• iFixit

    iFixit takes a peek inside the new MacBook Air

    by 
    Richard Lawler
    Richard Lawler
    11.08.2018

    You know the drill -- new hardware arrives and iFixit pulls it apart. Apple's revised MacBook Air just hit the shop table, so you can look inside while figuring out which of the company's portable computing solutions fits your lifestyle (if any of them do). A peek inside confirmed Apple's butterfly keyboard setup with silicone gasket that reduces noise and -- just coincidentally -- contaminants from breaking things, as well as a battery cell that can be replaced without swapping the laptop's entire top casing with the keyboard and trackpad.

  • Kevin Lamarque / Reuters

    Foxconn says it won't staff Wisconsin plant with workers from China

    by 
    Mallory Locklear
    Mallory Locklear
    11.06.2018

    Last year, Foxconn, a supplier to companies like Apple and Microsoft, announced plans for a factory in Racine, Wisconsin, a deal that promised to bring a $10 billion investment and 13,000 jobs to the area. But the details of that plan have changed in the past months, and now the Wall Street Journal reports that the company is looking to bring employees over from China in order to staff the facility. Foxconn, however, has denied those reports.

  • S3studio via Getty Images

    Nike+ Run Club update enlists Siri as your exercise motivator

    by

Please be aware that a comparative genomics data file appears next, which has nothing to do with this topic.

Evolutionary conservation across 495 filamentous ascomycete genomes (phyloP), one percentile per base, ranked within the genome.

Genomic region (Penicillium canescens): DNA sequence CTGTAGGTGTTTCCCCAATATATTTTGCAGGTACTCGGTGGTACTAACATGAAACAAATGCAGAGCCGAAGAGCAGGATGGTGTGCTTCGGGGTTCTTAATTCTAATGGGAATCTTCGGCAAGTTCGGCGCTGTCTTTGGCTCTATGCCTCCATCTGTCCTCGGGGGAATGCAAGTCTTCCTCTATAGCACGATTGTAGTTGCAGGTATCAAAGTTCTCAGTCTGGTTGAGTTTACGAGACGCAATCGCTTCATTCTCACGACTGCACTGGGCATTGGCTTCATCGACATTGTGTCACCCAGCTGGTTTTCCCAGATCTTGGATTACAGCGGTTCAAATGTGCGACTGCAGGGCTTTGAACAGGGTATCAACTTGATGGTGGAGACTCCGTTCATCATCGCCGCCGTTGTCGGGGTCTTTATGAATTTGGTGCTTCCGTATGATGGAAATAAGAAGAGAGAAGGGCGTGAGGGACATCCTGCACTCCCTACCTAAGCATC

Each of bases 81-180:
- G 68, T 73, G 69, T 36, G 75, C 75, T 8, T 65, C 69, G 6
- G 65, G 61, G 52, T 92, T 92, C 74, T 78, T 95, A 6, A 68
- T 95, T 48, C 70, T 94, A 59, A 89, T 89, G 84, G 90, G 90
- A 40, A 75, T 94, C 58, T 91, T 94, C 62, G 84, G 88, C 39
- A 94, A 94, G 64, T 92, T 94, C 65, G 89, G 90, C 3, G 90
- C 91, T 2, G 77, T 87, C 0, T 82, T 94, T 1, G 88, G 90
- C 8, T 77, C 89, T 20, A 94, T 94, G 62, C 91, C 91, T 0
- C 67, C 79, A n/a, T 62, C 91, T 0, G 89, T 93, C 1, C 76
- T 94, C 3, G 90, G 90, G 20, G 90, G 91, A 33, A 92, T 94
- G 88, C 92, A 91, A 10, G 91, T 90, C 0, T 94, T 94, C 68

Mariella Moon
    Mariella Moon
    11.06.2018

    Nike has updated its iOS Run Club app to add a couple of features encouraging you to run more. The app's latest version features Siri Suggestions integration, which means your iOS Spotlights will urge you to put on your running shoes based on your previous activities. If you typically run an hour or so before heading to work, for instance, you'll start seeing the Nike+ Run Club app as an app suggestion every morning, making it harder to skip when you don't really have a legit reason.

  • Dana Wollman/Engadget

    A weekend with the new MacBook Air

    by 
    Dana Wollman
    Dana Wollman
    11.06.2018

    It's a gray, blustery Saturday, and I'm curled up on the couch with a cup of coffee and the new MacBook Air. The laptop is warming my legs, but not uncomfortably so. I'm trying my best not to drip breakfast blend onto this pristine keyboard. I only unboxed this machine on Friday afternoon, which means that in the early hours of Tuesday morning, when this story goes live, I will have had it for less than three days. That's not quite enough time for a full review, but rest assured, I am working on it. In the meantime, I've been testing the new Air the way it was meant to be used: as an everyday laptop for the masses. What follow are some preliminary impressions. Pour yourself some coffee and join me.